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Old 07-13-2019, 02:46 PM   #1
92masonry
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Default No injector pulse, but the potential is there.

As some of you may have seen, I bought the 1990 780 that sat in the for sale section for a good while. So Iíve got it home and have spent the last week or so trying to figure out why it will not run. I have had a ton of leads on why by scouring this site and the others for answers, but every time I hop in and crank it over, cranking is all it does. So, it fires up with starting fluid through the intake manifold, thereís the spark. I pulled the fpr and got a ton of fuel out of the rail while cranking. I also replaced the dead in tank and put on a spare fpr I had just in case. Cleaned up a number of grounds, maybe not all or even important ones. I pulled the wires out of the radio suppression relay connector and connected the two that need to be (what I seem to have there is a brown wire straight to battery and a grey or white wire to the resistor pack) which doesnít match any other wiring diagram I have seen, but continuity has led me to believe that is exactly what they are. Now for the potential to pulse. I put the obd port deal to the setting that will pulse the injectors, and it did so perfectly across all 4, and turning the engine over right after even got me a moment of firing over. Iíve ran a wire from pin 18 I believe to ground to simulate a ground of the Ecu and got nothing from the injectors. I found corroded connections at the resistor pack, so I cleaned them, but it had already went through the diagnostic pulse thing, so that shouldnít have been the culprit, but Iím out of ideas here. A spare ecu was laying next to the original on that was still mounted in its chassis when I got the car, and the harness was plugged into it. Maybe I have 2 bad ecuís? Maybe the ecu has to be mounted to the chassis to work for grounding purposes? I appreciate any ideas you all could offer.
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Old 07-13-2019, 04:08 PM   #2
dl242gt
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If it's been sitting awhile. The injectors are probably clogged. They may open and put some fuel in there under testing. But it's not an atomized fuel spray. You also may have fouled plugs. Check out the plugs to get an idea of what's going on in there.
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Old 07-14-2019, 12:09 PM   #3
92masonry
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I’ve got a spare set laying around, so I’ll give that a shot today. Thanks for the reply.
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Old 07-14-2019, 01:40 PM   #4
philski o'flood
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Quote:
Originally Posted by 92masonry View Post
Maybe the ecu has to be mounted to the chassis to work for grounding purposes?
nope, they'll work fine flopping around on the floor mat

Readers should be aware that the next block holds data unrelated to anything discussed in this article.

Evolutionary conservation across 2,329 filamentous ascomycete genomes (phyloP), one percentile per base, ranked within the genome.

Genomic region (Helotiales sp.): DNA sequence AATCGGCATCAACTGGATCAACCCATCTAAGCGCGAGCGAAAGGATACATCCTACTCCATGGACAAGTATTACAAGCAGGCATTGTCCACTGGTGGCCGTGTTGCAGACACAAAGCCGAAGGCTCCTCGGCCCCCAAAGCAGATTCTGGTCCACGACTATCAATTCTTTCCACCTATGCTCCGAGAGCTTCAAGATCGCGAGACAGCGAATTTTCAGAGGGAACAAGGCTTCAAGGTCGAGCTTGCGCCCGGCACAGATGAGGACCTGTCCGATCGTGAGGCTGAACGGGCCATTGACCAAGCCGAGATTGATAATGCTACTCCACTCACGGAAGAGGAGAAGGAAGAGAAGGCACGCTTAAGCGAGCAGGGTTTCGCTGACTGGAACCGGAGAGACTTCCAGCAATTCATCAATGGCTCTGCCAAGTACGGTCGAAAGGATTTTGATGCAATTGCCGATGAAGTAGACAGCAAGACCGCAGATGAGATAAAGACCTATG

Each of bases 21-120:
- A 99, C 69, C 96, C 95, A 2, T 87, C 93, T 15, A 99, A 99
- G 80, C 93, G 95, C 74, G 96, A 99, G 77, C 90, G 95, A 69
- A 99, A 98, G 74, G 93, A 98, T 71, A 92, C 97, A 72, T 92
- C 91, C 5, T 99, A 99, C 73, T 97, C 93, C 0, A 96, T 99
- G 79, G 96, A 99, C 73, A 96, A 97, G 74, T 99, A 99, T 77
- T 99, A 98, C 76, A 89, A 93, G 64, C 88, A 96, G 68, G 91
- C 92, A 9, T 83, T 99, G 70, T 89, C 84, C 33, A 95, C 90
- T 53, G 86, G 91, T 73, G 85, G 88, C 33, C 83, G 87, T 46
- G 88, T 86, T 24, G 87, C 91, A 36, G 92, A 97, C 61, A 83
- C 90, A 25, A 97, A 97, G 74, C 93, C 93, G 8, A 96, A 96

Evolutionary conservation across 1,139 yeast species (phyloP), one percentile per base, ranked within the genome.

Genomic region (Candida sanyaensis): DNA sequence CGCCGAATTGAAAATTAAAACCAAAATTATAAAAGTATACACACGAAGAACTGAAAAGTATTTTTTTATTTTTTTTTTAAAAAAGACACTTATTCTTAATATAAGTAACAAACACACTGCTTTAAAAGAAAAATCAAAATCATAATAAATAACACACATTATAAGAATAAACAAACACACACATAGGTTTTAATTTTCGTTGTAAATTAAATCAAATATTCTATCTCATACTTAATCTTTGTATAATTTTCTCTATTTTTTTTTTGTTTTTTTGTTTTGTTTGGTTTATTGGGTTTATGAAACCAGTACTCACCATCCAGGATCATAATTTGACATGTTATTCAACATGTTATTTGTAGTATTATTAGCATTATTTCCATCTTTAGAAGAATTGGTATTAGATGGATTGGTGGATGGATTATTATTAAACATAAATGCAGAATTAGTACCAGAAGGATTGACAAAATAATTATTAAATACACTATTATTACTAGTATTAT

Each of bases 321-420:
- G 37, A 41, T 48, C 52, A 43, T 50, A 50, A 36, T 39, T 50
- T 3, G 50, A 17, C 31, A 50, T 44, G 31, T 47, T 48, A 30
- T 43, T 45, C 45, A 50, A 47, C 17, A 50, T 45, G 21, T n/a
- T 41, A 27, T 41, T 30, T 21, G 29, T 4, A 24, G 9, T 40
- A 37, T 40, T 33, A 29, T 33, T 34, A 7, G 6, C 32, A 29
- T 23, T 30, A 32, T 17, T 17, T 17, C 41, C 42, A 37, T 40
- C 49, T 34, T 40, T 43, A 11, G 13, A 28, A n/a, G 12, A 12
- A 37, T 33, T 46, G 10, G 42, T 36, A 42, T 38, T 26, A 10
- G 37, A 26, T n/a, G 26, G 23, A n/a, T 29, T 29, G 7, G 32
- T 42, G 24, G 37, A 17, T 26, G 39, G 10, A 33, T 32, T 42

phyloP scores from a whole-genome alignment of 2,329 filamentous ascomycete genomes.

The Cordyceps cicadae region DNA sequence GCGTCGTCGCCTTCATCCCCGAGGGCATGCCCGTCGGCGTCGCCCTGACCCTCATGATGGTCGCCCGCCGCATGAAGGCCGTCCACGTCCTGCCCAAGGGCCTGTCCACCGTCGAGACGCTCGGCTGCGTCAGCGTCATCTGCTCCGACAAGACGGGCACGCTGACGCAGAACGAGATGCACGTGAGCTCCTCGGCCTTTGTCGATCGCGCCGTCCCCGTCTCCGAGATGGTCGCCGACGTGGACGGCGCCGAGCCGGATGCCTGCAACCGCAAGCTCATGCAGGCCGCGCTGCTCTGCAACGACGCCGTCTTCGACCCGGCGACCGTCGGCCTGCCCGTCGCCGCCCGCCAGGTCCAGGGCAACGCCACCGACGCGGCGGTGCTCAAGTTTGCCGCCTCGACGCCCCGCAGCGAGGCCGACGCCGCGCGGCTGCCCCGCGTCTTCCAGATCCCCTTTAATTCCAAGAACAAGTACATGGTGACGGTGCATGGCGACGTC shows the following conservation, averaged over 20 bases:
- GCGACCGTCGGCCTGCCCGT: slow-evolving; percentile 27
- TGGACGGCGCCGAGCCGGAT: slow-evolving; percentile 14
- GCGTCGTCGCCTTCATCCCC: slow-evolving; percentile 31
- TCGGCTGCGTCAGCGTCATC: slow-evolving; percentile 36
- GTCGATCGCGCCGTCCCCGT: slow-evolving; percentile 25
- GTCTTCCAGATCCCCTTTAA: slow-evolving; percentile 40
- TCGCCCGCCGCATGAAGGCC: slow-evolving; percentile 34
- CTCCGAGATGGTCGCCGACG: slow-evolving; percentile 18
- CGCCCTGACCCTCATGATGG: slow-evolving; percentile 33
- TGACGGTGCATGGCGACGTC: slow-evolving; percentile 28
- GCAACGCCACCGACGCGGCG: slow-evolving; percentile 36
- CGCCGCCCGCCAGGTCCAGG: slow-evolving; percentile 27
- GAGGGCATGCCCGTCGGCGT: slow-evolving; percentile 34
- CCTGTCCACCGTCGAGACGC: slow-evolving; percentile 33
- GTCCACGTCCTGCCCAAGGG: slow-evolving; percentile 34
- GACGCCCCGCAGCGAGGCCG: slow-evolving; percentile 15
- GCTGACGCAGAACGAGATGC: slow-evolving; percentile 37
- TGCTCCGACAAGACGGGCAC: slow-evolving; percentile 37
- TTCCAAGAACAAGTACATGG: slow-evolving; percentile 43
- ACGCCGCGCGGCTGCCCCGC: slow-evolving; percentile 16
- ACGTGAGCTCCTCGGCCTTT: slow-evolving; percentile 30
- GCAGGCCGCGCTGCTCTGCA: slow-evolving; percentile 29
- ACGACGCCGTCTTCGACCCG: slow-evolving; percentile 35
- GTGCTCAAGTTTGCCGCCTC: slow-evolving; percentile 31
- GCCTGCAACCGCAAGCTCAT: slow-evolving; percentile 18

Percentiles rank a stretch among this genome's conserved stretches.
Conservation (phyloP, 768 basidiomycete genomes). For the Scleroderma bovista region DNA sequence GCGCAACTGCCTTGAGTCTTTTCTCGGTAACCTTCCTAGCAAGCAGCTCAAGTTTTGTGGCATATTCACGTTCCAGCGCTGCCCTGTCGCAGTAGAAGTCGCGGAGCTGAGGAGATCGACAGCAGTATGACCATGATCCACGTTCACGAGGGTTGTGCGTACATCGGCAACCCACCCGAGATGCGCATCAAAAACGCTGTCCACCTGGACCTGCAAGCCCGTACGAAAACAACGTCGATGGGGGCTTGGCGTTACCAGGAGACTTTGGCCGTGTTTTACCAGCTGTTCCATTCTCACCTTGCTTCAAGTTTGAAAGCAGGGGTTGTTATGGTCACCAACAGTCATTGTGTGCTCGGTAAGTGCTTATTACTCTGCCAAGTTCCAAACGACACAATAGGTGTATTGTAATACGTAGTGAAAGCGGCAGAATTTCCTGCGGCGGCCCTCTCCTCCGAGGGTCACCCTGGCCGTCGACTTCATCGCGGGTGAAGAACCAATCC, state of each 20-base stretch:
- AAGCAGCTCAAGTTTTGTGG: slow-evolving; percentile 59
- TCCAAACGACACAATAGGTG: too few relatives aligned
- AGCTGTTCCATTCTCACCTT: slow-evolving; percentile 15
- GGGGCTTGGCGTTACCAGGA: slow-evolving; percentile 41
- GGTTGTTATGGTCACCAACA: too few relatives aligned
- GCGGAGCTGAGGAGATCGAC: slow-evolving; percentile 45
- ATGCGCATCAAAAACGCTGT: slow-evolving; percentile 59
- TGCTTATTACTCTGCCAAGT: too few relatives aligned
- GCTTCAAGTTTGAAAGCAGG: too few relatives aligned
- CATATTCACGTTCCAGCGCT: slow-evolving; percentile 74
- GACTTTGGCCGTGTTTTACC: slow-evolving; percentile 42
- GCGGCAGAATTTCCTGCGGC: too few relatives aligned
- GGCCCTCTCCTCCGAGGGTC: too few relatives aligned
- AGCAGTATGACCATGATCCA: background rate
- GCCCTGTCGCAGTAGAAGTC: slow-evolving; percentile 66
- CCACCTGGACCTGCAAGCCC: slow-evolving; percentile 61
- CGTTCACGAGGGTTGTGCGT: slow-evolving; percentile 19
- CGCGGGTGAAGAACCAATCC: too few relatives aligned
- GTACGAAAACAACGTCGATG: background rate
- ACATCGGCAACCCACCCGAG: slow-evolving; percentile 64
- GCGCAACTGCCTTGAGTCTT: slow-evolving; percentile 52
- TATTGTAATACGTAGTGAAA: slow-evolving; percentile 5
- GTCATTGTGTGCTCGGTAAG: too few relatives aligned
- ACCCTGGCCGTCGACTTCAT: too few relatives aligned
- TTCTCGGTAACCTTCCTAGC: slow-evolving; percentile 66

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Old 07-15-2019, 01:44 PM   #5
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"I pulled the fpr and got a ton of fuel out of the rail while cranking."

This is not a valid fuel pressure check.

"Maybe the ecu has to be mounted to the chassis to work for grounding purposes?"

I found one Bosch ECU that would not run if the case was grounded!


You need to diagnose the system, starting with the things it needs to inject fuel.
Its interesting that the ECU will test fire the injectors that really narrows down things.

But first there is a fuel pressure test that needs to be completed.

Then you need to look at the things that the ECU needs to turn on the fuel.
I don't remember/know what magical things Volvo did on your model.
I definitely recall Volvo had some nice diagnostic routines in the manual that will get you where you want to be.
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Last edited by Dirty Rick; 07-15-2019 at 01:54 PM..
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Old 07-15-2019, 03:26 PM   #6
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Once again, thank you for the responses. I traced voltage from where I deleted the rsr to the injectors and found a pretty significant drop. So I went back to the crusty connection I mentioned earlier at the ballast resistor. I picked at it some but decided to just splice right into it to eliminate the possibility. A quick check with a noid light gave me a big bright pulse I have yet to see, so I plugged the injectors in and it fired right up! I’m still confused as to how a got such a solid sounding pulse from the injectors in diagnostic mode, but I’ll get over that.
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Old 07-19-2019, 11:58 PM   #7
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Key on there's a lot more current available vs. cranking. That's probably why the injectors may have been able to click.
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